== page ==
- Focus on your feelings not the other person’s actions. Use “I” statements as much as possible. When feelings can be the focus of the discussion, you are able to avoid the he said/ she said cycle. No one can argue with your feelings. Also be open to your partner’s feelings during the discussion. Never tell someone how they should feel or that the way they feel is wrong. You completely invalidate their perspective when you do this. Your partner’s feelings are part of their reality. How someone feels should not be argued about. Be careful with this one though. Make sure you discuss actual feelings- not just thoughts or opinions. For example, saying “I feel like you are being critical of me” is not a feeling. Saying it like this often leads to your partner getting defensive. Instead say something like “I feel attacked.” Just because you use the words “I feel” doesn’t mean it is an actual feeling.
- Strive to be heard when you are communicating. Practicing active listening skills can lead to better understanding of what your partner is trying to communicate. It is good to repeat what you hear your partner saying once they are done to ensure the message has been heard correctly. Everyone wants to be heard and feel that what they have to say is important and valuable.
- Never assume what your partner is thinking or feeling. It is good to ask them first before believing your assumption as truth. It is also important to not predict what your partner will say or do in a situation before it happens. This could cause you to enter the discussion ready to fight and defend yourself, which may cause unnecessary reactivity in your partner.
- Try to look at the issue from your partner’s perspective. Doing so does not mean you give up your stance or agree with them, but just be open minded to other ways of thinking. Being stubborn and controlling could create a stand off or resentment which will get you no where.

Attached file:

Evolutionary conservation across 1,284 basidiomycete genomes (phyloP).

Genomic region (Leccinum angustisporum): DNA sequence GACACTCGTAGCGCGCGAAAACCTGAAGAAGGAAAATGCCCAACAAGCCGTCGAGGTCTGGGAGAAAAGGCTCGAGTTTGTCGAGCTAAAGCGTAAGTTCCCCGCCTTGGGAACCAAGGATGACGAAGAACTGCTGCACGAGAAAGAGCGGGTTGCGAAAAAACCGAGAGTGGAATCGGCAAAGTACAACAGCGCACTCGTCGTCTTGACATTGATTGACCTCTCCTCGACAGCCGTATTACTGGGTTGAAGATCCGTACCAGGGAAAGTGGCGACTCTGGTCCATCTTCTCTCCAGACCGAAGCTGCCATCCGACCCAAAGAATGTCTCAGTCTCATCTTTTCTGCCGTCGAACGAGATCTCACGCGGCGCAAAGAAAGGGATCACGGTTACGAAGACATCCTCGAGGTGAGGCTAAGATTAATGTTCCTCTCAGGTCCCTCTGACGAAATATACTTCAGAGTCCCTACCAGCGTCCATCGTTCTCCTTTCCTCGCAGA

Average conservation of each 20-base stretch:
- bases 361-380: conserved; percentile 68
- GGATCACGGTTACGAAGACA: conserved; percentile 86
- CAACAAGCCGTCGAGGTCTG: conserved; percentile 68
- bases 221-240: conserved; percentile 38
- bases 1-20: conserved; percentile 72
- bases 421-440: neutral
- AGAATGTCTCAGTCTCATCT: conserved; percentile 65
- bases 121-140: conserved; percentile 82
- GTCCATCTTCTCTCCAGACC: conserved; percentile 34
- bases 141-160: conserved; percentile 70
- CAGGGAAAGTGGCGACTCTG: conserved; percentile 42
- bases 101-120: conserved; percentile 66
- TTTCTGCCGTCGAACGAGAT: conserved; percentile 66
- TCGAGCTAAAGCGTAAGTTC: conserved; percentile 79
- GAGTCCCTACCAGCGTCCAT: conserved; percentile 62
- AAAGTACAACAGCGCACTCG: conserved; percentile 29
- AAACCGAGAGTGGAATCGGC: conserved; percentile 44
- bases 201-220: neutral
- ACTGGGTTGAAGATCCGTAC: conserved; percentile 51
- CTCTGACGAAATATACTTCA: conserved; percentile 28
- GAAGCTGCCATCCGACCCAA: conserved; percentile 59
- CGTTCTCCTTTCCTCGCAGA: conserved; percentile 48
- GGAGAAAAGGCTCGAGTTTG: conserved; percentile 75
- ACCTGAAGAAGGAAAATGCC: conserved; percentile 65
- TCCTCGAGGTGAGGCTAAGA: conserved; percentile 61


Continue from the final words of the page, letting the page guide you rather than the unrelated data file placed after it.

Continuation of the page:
- Remember that fights aren’t always personal. Many times the issue at hand is linked to some deep rooted unresolved issues. Try to empathize with your partner as they are trying to heal from a painful past.
- Always consider compromise as an option. It is also ok to agree to disagree about certain issues.
- Have a teamwork approach- and be on the same team! If you look at problem solving from a team perspective, the issue will be resolved much quicker and easier. Ask yourself what you are willing to do to solve the problem.
- Forgive each other and yourself. Remember that no one is perfect. Having expectations for your partner to be perfect will only result in disappointment and pain for you. Each person has contributed to this problem in their own way. Make sure you own your part of it and learn what you need to do differently next time.
- Remember that you won’t tackle all the giant issues in one sitting. Allow yourself time to process the issue before committing to a solution. Moving over an issue too quickly tends to breed resentment and rug sweeping.
- Implementing these tips can make a drastic difference in how you and your partner discuss conflictual topics. But remember it is ok to seek out a professional to help if you don’t feel you are making progress or following these rules. Often times having a therapist present to referee the discussion can help you stay on track and help keep the conflict from further damaging the relationship.
- Remember these guidelines next time you need to resolve conflict with a loved one. Conflict done right can enhance the level of intimacy in your relationship. When that happens, everyone is a winner!
Portions of this article were based on information from the following websites:
Related Categories: Marriage Counseling, Relationships, Healthy Living, Boundaries